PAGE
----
When we get home from work we are already tired and the last thing we want to do is feed, bathe, play with a kid.
But the majority of the time is spent dissembling the system that has enabled the addict to finance and feed their affliction.
Are we in for another overhyped, overdramatized extravaganza that does little more than feed our appetite for salacious fare?
The World Cup feed cut to him looking very upset on at least two separate occasions.
I remember my sister had a Tamagotchi and our family had to feed it while she was at summer camp.
Then hitch them up as fast as you like, and put a good stock of feed in, while we go and get ready.
Well, you can cut out all that stuff and feed it to the pigs.
We may have to ride for our lives; so I managed to beg a feed of mealies apiece for them.
"They have load enough to feed the village for a week," added the captain.
They should only have to feed their own children on what they give me.
Old English fedan "nourish, feed, sustain, foster," from Proto-Germanic *fodjan (cf. Old Saxon fodjan, Old Frisian feda, Dutch voeden, Old High German fuotan, Old Norse foeða, Gothic fodjan "to feed"), from PIE *pa- "to protect, feed" (see food). Feeding frenzy is from 1989, metaphoric extension of a phrase that had been used of sharks since 1950s.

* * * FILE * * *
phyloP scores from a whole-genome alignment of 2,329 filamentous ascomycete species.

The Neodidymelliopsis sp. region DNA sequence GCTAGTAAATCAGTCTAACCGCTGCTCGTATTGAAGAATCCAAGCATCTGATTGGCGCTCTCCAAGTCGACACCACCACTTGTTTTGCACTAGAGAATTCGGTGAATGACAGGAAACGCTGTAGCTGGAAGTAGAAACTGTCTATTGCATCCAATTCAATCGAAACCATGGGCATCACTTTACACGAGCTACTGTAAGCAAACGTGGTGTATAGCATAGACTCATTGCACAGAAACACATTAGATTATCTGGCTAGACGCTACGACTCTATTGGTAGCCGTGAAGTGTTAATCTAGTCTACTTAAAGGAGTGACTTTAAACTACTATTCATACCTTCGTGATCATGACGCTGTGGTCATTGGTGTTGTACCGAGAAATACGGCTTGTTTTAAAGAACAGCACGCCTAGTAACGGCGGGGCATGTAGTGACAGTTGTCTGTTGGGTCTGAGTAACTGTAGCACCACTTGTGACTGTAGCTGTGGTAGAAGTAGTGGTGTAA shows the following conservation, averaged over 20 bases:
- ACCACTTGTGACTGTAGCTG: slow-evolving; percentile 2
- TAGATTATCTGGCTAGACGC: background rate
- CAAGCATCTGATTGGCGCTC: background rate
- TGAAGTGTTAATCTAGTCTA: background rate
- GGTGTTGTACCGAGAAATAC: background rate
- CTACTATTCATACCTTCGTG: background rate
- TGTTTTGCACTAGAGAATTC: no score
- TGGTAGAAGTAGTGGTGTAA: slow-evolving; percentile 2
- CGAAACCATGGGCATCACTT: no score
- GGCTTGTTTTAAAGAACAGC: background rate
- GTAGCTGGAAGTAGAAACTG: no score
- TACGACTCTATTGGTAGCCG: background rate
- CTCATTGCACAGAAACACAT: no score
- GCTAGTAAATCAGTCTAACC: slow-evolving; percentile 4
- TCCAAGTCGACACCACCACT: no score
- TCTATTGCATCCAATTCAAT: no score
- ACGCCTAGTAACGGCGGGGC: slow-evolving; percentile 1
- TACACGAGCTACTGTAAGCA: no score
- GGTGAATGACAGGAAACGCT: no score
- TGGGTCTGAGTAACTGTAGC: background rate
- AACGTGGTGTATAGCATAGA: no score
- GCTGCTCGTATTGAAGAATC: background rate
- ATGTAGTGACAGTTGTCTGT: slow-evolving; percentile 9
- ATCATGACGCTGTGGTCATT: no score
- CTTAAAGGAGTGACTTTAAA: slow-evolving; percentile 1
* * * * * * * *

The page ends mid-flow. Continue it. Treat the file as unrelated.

"action of feeding," 1570s, from feed (v.). Meaning "food for animals" is first attested 1580s. Of machinery, from 1892.
late 13c., from Old French fieu, fief "fief, possession, holding, domain; feudal duties, payment," from Medieval Latin feodum "land or other property whose use is granted in return for service," widely said to be from Frankish *fehu-od "payment-estate," or a similar Germanic compound, in which the first element is cognate with Old English feoh "money, movable property, cattle" (also German Vieh "cattle," Gothic faihu "money, fortune"), from PIE *peku- "cattle" (cf. Sanskrit pasu, Lithuanian pekus "cattle;" Latin pecu "cattle," pecunia "money, property"); second element similar to Old English ead "wealth."
OED rejects this, and suggests a simple adaptation of Germanic fehu, leaving the Medieval Latin -d- unexplained. Sense of "payment for services" first recorded late 14c. Fee-simple is "absolute ownership," as opposed to fee-tail "entailed ownership," inheritance limited to some particular class of heirs (second element from Old French taillir "to cut, to limit").